Certain kinds of memories may store more than one bit of data in each cell of the memory array by dividing the threshold voltage range of a floating gate memory cell into more than two levels. FIG. 13 shows an example of how such multi-level cell (MLC) memories may be programmed to provide multiple threshold voltages that signify different logical states. Four different threshold voltages are shown, labeled A, B, C and D. Multiple cells are programmed to each voltage. FIG. 13 represents the distribution of cell states With the number of cells represented on the vertical axis. Each threshold voltage A, B, C and D represents a different logical state. The four states represent two bits of data, one bit from a lower page of data and one bit from an upper page of data as indicated. In some examples, the lower page may be programmed first. After programming of the lower page, the cell is in state A or B. Subsequently, the upper page may be programmed so that the cell either stays in states A or B (for upper bit=1) or is modified to states C or D (for upper bit=0). Because these four states each have relatively narrow voltage windows, MLC memories are particularly vulnerable to corruption of data from relatively small changes in threshold voltages. In some examples, it may be advantageous to program both lower and upper pages simultaneously. This may help to reduce corruption of data in a cell caused by programming of adjacent cells, such as may occur during programming of upper page data.
FIG. 14 shows an example of how a scratch pad block 1460 may be used to reduce corruption of data in MLC memories. FIG. 14 shows both active block 1462 and scratch pad block 1460 as blocks of MLC memory. Pages of both blocks are numbered and shown as either “upper” or “lower” depending on which threshold voltage states are used to store the bits of data of the page. In this example, the memory first receives sectors X to X+3 and stores these sectors in lower page 0 of scratch pad block 1460. Subsequently, the memory receives sectors X+4 to X+7. At this time, both the lower page (sectors X to X+3) and the upper page (X+4 to X+7) are written simultaneously to active block 1462. This may avoid corruption of lower page 0 of active block 1462 during programming of upper page 0 of active block 1462. Typically, the time necessary to program the upper and lower pages together is the same as the time necessary to program the upper page alone so that this system does not carry a time penalty. Subsequent to programming of lower page 0 and upper page.0 of active block 1462 with sectors X to X+7, sectors X+8 to X+11 are received and are programmed to upper page 0 of scratch pad block 1460. When sectors X+12 to X+15 are received, sectors X+8 to X+11 and sectors X+12 to X+15 are programmed in parallel to upper page 1 and lower page 1 of the active block. This system is continued for subsequent sectors of data as shown. Thus, a page of data is written to scratch pad block 1460 and subsequently this page is written together with an additional page to active block 1462 as upper and lower pages of the same group of memory cells. Programming to scratch pad block 1460 occurs with the parallelism of a page, while programming to active block 1462 takes place with double the parallelism of a page.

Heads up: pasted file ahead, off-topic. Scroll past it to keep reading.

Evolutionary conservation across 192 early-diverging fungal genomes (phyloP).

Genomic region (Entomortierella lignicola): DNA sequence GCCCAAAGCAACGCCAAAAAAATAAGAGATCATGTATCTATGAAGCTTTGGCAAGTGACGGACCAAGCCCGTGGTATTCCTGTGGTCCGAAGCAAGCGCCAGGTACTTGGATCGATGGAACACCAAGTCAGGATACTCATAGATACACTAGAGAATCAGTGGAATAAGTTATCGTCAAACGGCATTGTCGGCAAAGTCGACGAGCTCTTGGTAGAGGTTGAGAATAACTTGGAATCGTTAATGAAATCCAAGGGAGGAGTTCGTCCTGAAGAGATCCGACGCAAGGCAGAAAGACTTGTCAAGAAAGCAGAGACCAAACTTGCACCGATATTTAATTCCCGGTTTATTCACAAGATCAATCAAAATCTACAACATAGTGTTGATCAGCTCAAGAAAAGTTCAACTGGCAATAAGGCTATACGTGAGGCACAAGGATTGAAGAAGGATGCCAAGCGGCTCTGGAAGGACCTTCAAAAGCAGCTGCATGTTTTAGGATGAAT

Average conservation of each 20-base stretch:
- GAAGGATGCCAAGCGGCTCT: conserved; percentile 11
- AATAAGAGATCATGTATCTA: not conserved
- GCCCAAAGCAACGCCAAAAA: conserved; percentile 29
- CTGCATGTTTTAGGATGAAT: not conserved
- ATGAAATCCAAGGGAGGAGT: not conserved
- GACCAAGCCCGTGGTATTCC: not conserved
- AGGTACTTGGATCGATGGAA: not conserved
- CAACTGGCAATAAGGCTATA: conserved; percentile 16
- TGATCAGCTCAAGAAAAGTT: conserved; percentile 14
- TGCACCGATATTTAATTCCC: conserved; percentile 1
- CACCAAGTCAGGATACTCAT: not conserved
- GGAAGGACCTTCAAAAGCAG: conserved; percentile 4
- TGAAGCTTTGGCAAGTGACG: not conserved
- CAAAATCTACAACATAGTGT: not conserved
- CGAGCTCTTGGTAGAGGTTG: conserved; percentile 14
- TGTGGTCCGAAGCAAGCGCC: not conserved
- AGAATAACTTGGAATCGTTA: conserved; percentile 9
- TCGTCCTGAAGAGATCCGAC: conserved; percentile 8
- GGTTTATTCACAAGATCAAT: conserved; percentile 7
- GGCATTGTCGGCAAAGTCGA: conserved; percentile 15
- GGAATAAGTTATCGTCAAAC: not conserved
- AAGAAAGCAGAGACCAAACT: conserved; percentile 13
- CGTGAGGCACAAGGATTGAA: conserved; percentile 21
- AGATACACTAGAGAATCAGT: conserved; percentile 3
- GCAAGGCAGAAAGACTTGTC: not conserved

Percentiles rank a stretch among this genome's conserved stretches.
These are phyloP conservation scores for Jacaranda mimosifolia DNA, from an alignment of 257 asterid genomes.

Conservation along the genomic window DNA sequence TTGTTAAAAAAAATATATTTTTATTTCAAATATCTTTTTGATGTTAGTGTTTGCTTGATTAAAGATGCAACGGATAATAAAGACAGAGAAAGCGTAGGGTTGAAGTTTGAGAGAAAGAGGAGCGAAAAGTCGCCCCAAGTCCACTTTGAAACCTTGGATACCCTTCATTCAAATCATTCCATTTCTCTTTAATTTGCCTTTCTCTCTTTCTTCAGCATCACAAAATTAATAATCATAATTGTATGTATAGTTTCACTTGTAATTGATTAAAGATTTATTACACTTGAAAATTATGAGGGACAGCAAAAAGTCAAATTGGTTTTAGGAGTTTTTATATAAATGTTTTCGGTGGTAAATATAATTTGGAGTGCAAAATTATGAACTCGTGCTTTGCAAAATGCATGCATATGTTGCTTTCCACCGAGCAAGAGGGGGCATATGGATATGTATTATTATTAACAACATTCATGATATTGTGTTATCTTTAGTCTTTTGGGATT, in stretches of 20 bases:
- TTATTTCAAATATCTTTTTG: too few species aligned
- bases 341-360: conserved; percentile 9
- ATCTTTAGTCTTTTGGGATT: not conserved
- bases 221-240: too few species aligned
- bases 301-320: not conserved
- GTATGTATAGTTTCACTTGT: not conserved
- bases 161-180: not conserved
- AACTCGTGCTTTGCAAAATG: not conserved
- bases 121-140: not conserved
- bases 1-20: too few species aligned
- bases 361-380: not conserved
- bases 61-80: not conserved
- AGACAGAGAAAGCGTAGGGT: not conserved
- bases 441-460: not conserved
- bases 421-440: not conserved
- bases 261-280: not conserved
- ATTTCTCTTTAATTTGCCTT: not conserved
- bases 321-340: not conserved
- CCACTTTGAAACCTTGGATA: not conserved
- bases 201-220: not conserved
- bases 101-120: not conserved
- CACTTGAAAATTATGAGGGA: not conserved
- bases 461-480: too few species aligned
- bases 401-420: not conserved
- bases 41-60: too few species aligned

In an alternative embodiment, the upper and lower pages may be written to an active block at different times but a copy of the lower page is kept in a scratch pad block in case the lower page in the active block becomes corrupted during programming of the upper page. In FIG. 14, sectors X to X+3 may be received and programmed to both the lower page 0 of active block 1462 and to lower page 0 of scratch pad block 1460 at the same time. Subsequently, sectors X+4 to X+7 are received and are programmed to upper page 0 of active block 1462. Sectors X+4 to X+7 are not saved in scratch pad block 1460. If there is any problem during the programming of X+4 to X+7 to upper page 0 of active block 1462 (such as loss of power), the data in lower page 0 of active block 1462 could be corrupted. That is, the threshold voltage of the cells being programmed could be modified so that they are no longer in a state representing data of the lower page but have not been fully programmed to a state representing data of the upper page. For example, a cell that is being programmed from state A in FIG. 13 to state D could be in state B or C at a time when programming stops. If data is corrupted in this manner the upper page of data that is being written may be recovered from the location from which it is being copied. However, in many cases, no other copy of the lower page exists. Here, a copy of the lower page is kept in scratch pad block 1460 until the programming of the upper page is completed. Thus, an uncorrupted copy of the lower page exists and may be used to recover the data of the lower page.
Examples of Multiple Files
Data from more than one host data file may be stored in a single block. The break between files may occur within a page so that part of a page contains data from one file and part of a page contains data from another file. FIG. 15 shows an example where page 0 to page i−1 of original block 1570 contain data from a first file (file 1) and page i+1 to page n−1 contain data from a second file (file 2). Page i contains sectors (i*4) and (i*4)+1 from file 1 and sectors (i*4)+2 and (i*4)+3 from file 2. The sectors of file 2 are shaded to illustrate that sectors from two files are present.